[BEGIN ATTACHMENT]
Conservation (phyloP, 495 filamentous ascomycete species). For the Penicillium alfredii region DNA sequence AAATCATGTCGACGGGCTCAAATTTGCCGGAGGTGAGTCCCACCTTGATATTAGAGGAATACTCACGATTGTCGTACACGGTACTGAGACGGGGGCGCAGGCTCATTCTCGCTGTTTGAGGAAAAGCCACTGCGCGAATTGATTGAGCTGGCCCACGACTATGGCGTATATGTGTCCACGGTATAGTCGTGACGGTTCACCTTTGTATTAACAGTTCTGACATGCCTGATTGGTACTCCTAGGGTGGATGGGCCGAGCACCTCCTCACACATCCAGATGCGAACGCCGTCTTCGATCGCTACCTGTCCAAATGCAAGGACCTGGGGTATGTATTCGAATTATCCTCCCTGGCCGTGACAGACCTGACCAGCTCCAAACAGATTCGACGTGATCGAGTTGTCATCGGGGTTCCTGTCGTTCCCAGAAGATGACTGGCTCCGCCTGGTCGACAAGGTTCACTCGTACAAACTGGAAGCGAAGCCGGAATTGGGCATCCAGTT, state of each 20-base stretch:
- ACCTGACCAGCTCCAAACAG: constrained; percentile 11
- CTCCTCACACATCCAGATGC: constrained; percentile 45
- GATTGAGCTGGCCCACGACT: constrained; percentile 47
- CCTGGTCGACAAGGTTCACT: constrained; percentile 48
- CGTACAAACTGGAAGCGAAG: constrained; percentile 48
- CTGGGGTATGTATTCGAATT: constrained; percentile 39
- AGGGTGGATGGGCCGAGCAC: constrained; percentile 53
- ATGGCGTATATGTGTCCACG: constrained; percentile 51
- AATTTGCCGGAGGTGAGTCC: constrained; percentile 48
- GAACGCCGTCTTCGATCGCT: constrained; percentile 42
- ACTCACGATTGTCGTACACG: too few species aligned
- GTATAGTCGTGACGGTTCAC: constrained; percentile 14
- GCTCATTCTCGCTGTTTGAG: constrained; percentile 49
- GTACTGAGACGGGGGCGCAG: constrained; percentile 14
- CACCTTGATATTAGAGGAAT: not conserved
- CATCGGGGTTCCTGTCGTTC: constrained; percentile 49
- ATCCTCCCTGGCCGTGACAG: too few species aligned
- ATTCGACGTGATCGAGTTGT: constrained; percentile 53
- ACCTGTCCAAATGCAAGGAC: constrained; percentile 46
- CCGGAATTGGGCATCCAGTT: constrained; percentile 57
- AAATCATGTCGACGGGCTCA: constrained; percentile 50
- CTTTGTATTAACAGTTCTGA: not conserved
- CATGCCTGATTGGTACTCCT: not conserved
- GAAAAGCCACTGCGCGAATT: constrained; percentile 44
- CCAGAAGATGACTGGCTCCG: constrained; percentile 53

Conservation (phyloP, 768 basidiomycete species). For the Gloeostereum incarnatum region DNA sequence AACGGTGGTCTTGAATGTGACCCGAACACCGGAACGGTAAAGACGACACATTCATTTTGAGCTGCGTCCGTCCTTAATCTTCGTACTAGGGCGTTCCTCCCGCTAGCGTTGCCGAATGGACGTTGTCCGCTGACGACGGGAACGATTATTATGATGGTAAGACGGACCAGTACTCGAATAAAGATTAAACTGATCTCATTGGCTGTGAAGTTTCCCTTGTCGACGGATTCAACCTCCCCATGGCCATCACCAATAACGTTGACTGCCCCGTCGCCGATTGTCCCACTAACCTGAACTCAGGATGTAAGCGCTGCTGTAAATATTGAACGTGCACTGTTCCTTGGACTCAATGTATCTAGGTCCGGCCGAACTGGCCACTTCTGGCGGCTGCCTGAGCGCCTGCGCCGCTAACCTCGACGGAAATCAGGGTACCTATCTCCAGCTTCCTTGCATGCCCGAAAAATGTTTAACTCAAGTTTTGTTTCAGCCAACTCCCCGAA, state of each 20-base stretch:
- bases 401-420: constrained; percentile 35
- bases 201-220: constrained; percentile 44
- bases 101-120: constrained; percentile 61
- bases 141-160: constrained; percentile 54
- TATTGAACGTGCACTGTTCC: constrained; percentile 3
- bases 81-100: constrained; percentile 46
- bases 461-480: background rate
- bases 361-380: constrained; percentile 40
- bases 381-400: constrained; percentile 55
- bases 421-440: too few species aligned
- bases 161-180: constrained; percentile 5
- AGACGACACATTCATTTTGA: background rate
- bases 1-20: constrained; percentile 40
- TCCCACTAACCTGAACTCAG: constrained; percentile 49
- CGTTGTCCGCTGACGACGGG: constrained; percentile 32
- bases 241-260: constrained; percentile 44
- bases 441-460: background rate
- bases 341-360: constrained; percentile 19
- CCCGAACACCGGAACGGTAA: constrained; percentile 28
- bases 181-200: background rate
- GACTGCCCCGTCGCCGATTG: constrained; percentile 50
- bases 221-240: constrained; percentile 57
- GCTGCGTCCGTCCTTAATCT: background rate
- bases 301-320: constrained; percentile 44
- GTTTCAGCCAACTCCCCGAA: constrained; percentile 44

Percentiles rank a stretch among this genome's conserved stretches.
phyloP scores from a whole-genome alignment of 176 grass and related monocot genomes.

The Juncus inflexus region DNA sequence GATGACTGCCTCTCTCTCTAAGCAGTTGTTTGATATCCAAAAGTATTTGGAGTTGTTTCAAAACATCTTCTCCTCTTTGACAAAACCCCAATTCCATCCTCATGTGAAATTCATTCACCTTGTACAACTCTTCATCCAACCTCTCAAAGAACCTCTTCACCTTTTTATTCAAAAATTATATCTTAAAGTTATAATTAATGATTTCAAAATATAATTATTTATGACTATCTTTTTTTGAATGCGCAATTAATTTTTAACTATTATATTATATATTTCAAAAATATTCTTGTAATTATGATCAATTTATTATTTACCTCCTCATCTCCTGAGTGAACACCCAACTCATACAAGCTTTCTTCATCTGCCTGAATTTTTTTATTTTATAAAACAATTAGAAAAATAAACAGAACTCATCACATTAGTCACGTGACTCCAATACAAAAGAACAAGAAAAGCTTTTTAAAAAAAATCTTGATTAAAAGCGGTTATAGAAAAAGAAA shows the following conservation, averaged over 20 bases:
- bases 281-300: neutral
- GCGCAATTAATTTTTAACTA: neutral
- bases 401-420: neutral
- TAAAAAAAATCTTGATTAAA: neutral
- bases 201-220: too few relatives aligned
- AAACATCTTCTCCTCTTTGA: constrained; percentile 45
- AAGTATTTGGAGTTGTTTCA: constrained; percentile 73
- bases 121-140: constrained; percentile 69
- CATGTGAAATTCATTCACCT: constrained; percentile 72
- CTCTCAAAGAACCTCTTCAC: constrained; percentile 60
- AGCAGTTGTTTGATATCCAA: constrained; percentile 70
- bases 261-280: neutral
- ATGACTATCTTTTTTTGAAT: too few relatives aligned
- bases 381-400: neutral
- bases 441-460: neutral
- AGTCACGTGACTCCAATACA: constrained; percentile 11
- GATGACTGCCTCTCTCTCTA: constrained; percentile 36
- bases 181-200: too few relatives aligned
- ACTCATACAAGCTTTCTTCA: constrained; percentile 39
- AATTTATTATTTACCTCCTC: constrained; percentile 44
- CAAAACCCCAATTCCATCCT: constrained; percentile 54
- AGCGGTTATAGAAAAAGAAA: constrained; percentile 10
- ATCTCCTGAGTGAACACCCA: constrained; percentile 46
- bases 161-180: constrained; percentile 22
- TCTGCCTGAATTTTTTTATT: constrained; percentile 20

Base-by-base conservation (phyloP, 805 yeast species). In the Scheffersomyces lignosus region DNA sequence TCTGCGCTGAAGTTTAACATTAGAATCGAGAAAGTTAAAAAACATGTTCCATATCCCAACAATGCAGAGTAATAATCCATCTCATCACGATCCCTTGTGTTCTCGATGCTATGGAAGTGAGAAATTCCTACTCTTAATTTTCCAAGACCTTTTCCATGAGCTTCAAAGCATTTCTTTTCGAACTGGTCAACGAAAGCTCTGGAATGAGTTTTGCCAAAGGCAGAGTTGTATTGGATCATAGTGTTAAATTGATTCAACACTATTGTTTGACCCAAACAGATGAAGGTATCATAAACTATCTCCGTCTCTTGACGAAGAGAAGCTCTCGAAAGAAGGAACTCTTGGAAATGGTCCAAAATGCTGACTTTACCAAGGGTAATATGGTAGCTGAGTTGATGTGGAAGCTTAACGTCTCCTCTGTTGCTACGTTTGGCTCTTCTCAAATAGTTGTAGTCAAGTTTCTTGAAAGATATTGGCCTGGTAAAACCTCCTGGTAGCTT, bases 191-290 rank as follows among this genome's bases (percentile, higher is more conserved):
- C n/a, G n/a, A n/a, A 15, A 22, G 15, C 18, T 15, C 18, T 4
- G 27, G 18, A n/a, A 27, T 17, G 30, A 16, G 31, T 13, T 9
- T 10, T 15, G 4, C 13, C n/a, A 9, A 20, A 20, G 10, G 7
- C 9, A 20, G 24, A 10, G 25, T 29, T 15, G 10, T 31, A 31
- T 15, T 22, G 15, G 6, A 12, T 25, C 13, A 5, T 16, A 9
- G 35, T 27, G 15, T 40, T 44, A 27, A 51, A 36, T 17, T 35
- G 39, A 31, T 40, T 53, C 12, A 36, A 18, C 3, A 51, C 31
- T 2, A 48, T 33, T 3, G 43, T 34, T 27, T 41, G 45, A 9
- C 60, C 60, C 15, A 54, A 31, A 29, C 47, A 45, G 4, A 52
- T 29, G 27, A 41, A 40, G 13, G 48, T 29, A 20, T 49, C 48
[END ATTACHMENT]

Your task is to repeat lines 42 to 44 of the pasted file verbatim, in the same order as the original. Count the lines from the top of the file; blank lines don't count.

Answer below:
- CGTTGTCCGCTGACGACGGG: constrained; percentile 32
- bases 241-260: constrained; percentile 44
- bases 441-460: background rate